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For Smaller Men With Prostate Cancer, Erleada Dose Reduction May Decrease Skin-Related Side Effects

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A dose reduction of Erleada may result in fewer skin-related side effects for men with advanced prostate cancer — but only for those with a smaller body size, research showed.

A dose reduction of Erleada (apalutamide) did not result in a significant decrease of skin-related side effects for men with advanced prostate cancer, according to study results presented at the 2023 American Urological Association Annual Meeting.

“However, dose reduction for patients with small body size may alleviate skin (side effects) without sacrificing oncological outcomes,” Kyo Togashi, from the department of urology at Hirosaki University Graduate School of Medicine in Japan, said during his presentation.

According to the study investigators, 51.47% of patients in the study who were treated with Erleada experienced skin-related side effects, compared with just 23.8% in the phase 3 SPARTAN trial and 27.1% of patients in the phase 3 TITAN trial. Therefore, a sub-analysis was conducted of the clinical trial, from which it was shown that the small body size of Japanese patients may lead to higher levels of the agent in blood.

In their study, Togashi and colleagues aimed to evaluate if the dose reduction of Erleada would affect skin-related side effects and castration-resistant prostate cancer-free survival in 107 patients with metastatic castration-sensitive prostate cancer (72 patients) or nonmetastatic castration-resistant prostate cancer (35 patients) who were diagnosed between June 2019 and June 2022.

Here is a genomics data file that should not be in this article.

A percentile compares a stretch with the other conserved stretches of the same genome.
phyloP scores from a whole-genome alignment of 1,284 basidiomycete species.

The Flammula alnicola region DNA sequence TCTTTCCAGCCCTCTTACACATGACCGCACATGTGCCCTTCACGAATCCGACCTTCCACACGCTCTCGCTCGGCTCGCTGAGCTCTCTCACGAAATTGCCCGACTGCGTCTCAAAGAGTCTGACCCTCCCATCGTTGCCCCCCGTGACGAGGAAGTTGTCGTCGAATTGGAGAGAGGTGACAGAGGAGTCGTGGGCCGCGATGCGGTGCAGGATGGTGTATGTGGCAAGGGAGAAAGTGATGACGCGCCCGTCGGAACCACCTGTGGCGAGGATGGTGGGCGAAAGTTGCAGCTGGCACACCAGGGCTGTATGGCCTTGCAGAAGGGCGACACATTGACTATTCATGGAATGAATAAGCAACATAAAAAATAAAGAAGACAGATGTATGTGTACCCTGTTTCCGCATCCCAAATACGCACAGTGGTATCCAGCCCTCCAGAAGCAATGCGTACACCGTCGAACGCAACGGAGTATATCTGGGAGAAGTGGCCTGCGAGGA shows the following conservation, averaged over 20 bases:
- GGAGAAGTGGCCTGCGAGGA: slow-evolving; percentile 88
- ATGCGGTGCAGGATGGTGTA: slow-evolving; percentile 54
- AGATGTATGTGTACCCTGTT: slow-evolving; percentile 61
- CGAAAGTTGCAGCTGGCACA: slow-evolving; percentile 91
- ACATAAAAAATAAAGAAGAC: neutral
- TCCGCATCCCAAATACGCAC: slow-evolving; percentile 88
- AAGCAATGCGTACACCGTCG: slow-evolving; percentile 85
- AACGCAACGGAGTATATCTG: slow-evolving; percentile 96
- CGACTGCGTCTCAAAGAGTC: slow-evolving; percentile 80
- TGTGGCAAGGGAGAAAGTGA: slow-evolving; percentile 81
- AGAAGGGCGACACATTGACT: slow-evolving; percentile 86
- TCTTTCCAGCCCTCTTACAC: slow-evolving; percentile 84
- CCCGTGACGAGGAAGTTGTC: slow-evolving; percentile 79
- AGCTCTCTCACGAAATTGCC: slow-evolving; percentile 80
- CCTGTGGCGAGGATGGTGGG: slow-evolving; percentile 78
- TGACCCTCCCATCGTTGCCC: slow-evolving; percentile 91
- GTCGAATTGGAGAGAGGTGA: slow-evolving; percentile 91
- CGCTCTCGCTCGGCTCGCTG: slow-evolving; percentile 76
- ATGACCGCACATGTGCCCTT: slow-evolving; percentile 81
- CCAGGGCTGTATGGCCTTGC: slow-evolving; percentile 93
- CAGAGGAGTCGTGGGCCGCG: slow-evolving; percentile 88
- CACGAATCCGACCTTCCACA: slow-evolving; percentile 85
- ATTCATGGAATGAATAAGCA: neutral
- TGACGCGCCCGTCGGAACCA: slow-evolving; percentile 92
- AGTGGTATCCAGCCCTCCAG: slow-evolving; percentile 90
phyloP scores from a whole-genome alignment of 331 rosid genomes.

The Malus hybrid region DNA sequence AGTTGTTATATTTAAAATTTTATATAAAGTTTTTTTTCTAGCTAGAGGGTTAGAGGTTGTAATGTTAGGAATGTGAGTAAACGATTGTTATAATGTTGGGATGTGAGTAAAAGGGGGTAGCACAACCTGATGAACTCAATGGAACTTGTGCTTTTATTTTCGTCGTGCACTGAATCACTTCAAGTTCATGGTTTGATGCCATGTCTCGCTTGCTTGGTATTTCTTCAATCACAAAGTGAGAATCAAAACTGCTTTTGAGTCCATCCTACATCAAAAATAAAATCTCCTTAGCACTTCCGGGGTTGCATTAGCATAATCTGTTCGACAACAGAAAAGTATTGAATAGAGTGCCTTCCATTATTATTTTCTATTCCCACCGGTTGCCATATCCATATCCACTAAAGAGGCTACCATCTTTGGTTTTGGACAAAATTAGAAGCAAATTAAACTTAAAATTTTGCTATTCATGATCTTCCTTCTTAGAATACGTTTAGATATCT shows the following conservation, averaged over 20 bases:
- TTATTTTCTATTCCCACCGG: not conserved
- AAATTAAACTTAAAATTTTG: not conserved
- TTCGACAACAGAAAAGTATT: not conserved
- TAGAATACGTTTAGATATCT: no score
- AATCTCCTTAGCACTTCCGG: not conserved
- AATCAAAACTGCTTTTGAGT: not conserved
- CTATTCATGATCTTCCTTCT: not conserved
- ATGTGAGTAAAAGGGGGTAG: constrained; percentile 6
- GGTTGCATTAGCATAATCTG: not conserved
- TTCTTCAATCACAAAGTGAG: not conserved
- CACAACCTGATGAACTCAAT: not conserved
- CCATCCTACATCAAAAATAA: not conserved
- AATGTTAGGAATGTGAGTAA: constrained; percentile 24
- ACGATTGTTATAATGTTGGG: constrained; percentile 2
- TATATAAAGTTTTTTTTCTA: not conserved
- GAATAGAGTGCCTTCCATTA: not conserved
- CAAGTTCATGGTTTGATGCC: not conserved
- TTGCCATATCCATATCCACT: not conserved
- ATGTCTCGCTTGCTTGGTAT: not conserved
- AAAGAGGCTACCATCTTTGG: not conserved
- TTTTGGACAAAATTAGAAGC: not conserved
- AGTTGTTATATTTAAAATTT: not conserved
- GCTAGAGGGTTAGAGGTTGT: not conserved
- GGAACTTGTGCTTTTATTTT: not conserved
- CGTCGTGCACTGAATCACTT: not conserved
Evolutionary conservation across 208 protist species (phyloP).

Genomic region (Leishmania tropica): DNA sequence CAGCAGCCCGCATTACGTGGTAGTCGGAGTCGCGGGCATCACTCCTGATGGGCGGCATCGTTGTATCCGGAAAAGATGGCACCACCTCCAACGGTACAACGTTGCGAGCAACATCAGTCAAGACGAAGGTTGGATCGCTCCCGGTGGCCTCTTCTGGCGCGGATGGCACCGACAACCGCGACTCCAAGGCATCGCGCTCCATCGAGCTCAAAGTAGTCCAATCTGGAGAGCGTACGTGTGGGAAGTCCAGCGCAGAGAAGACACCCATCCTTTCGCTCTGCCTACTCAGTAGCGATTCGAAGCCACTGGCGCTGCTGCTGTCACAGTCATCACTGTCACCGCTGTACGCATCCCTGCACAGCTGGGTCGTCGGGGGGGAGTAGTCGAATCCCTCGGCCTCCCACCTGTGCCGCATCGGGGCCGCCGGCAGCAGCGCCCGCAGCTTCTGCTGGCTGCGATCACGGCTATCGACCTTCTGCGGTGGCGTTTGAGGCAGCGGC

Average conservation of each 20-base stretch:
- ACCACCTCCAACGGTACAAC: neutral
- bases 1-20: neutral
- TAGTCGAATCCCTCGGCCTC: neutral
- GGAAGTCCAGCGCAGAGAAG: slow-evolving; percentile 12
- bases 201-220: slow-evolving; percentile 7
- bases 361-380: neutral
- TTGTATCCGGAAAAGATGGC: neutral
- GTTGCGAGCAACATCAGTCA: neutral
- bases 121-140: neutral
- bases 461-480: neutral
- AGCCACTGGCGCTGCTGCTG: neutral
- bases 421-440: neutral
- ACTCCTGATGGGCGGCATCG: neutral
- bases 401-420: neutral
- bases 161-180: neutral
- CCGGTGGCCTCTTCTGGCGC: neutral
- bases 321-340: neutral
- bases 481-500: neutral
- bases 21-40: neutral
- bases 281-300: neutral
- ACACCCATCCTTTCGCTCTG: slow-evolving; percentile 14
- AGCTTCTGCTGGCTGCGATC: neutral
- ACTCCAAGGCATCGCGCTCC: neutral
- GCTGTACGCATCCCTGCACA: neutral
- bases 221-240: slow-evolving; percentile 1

Of the 65 patients treated with the full dose of 240 milligrams of Erleada, 42 were dose reduced to receive a range between 60 milligrams to 180 milligrams.

The incidence rate of skin-related side effects served as the main goal of the trial; secondary end points included skin side effects among patients with small body size and treatment discontinuations in patients with metastatic castration-sensitive prostate cancer who were treated with upfront Erleada plus androgen deprivation therapy.

The investigators observed that skin-related side effects occurred in 55.4% of patients in the full-dose group (36 patients), including 44.6% that were mild to moderate (grade 1 to 2) and 10.8% that were moderate to severe (grade 3 to 5), compared with 42.9% of patients in the dose-reduction group (18 patients), including 38.1% that were grade 1 to 2 and 4.8% that were grade 3 to 5, which, overall, was not a statistically significant difference. Similarly, skin-related side effect-free survival was not statistically different between the groups.

However, among patients with a small body size (body weight, less than 67 kg; body mass index [BMI], less than 24 kg/m2), dose reductions led to a lower incidence rate of skin-related side effects, compared with the full dose (46% versus 74%, respectively).

Further, only 50% of patients treated with the full dose of Erleada continued treatment, whereas 83.3% of patients in the dose-reduction arm continued on therapy.

Lastly, patients with metastatic castration-sensitive prostate cancer, as well as those with or without skin-related side effects did not demonstrate a difference in castration-resistant prostate cancer-free survival between dose groups.


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